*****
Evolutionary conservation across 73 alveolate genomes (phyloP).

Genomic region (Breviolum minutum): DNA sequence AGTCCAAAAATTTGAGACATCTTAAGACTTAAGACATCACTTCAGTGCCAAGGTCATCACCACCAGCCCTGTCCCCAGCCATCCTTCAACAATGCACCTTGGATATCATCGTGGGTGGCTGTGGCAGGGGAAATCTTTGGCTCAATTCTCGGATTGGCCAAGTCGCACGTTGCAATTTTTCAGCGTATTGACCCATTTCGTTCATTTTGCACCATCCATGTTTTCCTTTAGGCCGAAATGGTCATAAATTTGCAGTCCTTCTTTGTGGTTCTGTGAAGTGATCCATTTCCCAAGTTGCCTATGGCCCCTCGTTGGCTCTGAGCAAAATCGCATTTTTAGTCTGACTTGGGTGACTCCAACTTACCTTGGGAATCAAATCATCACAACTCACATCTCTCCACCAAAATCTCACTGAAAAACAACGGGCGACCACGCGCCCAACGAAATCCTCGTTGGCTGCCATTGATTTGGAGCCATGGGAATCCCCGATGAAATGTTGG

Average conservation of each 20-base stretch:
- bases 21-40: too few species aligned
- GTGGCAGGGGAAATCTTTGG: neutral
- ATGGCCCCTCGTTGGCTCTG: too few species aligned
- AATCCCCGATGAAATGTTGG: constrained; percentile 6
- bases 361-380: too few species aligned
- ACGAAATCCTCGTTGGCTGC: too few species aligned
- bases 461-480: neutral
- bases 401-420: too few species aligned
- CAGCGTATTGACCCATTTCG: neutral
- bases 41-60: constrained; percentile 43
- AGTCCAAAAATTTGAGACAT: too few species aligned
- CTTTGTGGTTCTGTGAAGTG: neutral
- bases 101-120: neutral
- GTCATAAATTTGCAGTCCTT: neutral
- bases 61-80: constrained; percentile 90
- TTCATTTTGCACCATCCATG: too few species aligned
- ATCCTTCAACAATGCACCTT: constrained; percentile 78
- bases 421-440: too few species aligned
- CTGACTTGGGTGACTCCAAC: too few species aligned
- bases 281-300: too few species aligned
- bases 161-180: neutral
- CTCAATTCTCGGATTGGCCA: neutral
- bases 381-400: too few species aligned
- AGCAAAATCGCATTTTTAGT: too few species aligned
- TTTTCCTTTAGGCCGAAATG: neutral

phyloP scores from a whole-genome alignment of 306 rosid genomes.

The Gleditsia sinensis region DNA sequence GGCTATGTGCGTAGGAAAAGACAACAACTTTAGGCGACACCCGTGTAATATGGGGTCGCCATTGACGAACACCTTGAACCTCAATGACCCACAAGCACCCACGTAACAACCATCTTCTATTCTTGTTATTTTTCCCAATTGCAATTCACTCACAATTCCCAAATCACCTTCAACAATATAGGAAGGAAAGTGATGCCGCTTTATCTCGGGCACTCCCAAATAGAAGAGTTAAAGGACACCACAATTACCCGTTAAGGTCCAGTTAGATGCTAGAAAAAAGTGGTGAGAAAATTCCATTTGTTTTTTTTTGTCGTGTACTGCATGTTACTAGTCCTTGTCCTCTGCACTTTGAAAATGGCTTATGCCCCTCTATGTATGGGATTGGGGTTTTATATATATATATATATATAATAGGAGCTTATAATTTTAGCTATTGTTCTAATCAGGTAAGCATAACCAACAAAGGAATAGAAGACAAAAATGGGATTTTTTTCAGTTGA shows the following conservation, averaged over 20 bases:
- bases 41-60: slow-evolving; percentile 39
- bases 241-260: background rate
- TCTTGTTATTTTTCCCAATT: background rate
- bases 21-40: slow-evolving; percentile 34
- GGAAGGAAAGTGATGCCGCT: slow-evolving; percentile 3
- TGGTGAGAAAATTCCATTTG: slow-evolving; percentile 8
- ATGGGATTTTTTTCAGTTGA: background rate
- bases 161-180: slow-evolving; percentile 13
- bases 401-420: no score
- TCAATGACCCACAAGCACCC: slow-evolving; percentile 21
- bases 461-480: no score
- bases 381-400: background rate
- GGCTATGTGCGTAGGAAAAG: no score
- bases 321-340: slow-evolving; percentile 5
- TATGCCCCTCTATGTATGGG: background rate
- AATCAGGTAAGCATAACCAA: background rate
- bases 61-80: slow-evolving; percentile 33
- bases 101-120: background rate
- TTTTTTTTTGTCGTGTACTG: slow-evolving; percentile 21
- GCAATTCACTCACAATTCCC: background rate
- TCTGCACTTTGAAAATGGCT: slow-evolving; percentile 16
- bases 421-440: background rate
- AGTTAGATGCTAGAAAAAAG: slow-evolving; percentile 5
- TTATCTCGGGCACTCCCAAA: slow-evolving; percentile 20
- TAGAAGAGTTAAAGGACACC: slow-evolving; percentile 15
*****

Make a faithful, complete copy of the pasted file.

Evolutionary conservation across 73 alveolate genomes (phyloP).

Genomic region (Breviolum minutum): DNA sequence AGTCCAAAAATTTGAGACATCTTAAGACTTAAGACATCACTTCAGTGCCAAGGTCATCACCACCAGCCCTGTCCCCAGCCATCCTTCAACAATGCACCTTGGATATCATCGTGGGTGGCTGTGGCAGGGGAAATCTTTGGCTCAATTCTCGGATTGGCCAAGTCGCACGTTGCAATTTTTCAGCGTATTGACCCATTTCGTTCATTTTGCACCATCCATGTTTTCCTTTAGGCCGAAATGGTCATAAATTTGCAGTCCTTCTTTGTGGTTCTGTGAAGTGATCCATTTCCCAAGTTGCCTATGGCCCCTCGTTGGCTCTGAGCAAAATCGCATTTTTAGTCTGACTTGGGTGACTCCAACTTACCTTGGGAATCAAATCATCACAACTCACATCTCTCCACCAAAATCTCACTGAAAAACAACGGGCGACCACGCGCCCAACGAAATCCTCGTTGGCTGCCATTGATTTGGAGCCATGGGAATCCCCGATGAAATGTTGG

Average conservation of each 20-base stretch:
- bases 21-40: too few species aligned
- GTGGCAGGGGAAATCTTTGG: neutral
- ATGGCCCCTCGTTGGCTCTG: too few species aligned
- AATCCCCGATGAAATGTTGG: constrained; percentile 6
- bases 361-380: too few species aligned
- ACGAAATCCTCGTTGGCTGC: too few species aligned
- bases 461-480: neutral
- bases 401-420: too few species aligned
- CAGCGTATTGACCCATTTCG: neutral
- bases 41-60: constrained; percentile 43
- AGTCCAAAAATTTGAGACAT: too few species aligned
- CTTTGTGGTTCTGTGAAGTG: neutral
- bases 101-120: neutral
- GTCATAAATTTGCAGTCCTT: neutral
- bases 61-80: constrained; percentile 90
- TTCATTTTGCACCATCCATG: too few species aligned
- ATCCTTCAACAATGCACCTT: constrained; percentile 78
- bases 421-440: too few species aligned
- CTGACTTGGGTGACTCCAAC: too few species aligned
- bases 281-300: too few species aligned
- bases 161-180: neutral
- CTCAATTCTCGGATTGGCCA: neutral
- bases 381-400: too few species aligned
- AGCAAAATCGCATTTTTAGT: too few species aligned
- TTTTCCTTTAGGCCGAAATG: neutral

phyloP scores from a whole-genome alignment of 306 rosid genomes.

The Gleditsia sinensis region DNA sequence GGCTATGTGCGTAGGAAAAGACAACAACTTTAGGCGACACCCGTGTAATATGGGGTCGCCATTGACGAACACCTTGAACCTCAATGACCCACAAGCACCCACGTAACAACCATCTTCTATTCTTGTTATTTTTCCCAATTGCAATTCACTCACAATTCCCAAATCACCTTCAACAATATAGGAAGGAAAGTGATGCCGCTTTATCTCGGGCACTCCCAAATAGAAGAGTTAAAGGACACCACAATTACCCGTTAAGGTCCAGTTAGATGCTAGAAAAAAGTGGTGAGAAAATTCCATTTGTTTTTTTTTGTCGTGTACTGCATGTTACTAGTCCTTGTCCTCTGCACTTTGAAAATGGCTTATGCCCCTCTATGTATGGGATTGGGGTTTTATATATATATATATATATAATAGGAGCTTATAATTTTAGCTATTGTTCTAATCAGGTAAGCATAACCAACAAAGGAATAGAAGACAAAAATGGGATTTTTTTCAGTTGA shows the following conservation, averaged over 20 bases:
- bases 41-60: slow-evolving; percentile 39
- bases 241-260: background rate
- TCTTGTTATTTTTCCCAATT: background rate
- bases 21-40: slow-evolving; percentile 34
- GGAAGGAAAGTGATGCCGCT: slow-evolving; percentile 3
- TGGTGAGAAAATTCCATTTG: slow-evolving; percentile 8
- ATGGGATTTTTTTCAGTTGA: background rate
- bases 161-180: slow-evolving; percentile 13
- bases 401-420: no score
- TCAATGACCCACAAGCACCC: slow-evolving; percentile 21
- bases 461-480: no score
- bases 381-400: background rate
- GGCTATGTGCGTAGGAAAAG: no score
- bases 321-340: slow-evolving; percentile 5
- TATGCCCCTCTATGTATGGG: background rate
- AATCAGGTAAGCATAACCAA: background rate
- bases 61-80: slow-evolving; percentile 33
- bases 101-120: background rate
- TTTTTTTTTGTCGTGTACTG: slow-evolving; percentile 21
- GCAATTCACTCACAATTCCC: background rate
- TCTGCACTTTGAAAATGGCT: slow-evolving; percentile 16
- bases 421-440: background rate
- AGTTAGATGCTAGAAAAAAG: slow-evolving; percentile 5
- TTATCTCGGGCACTCCCAAA: slow-evolving; percentile 20
- TAGAAGAGTTAAAGGACACC: slow-evolving; percentile 15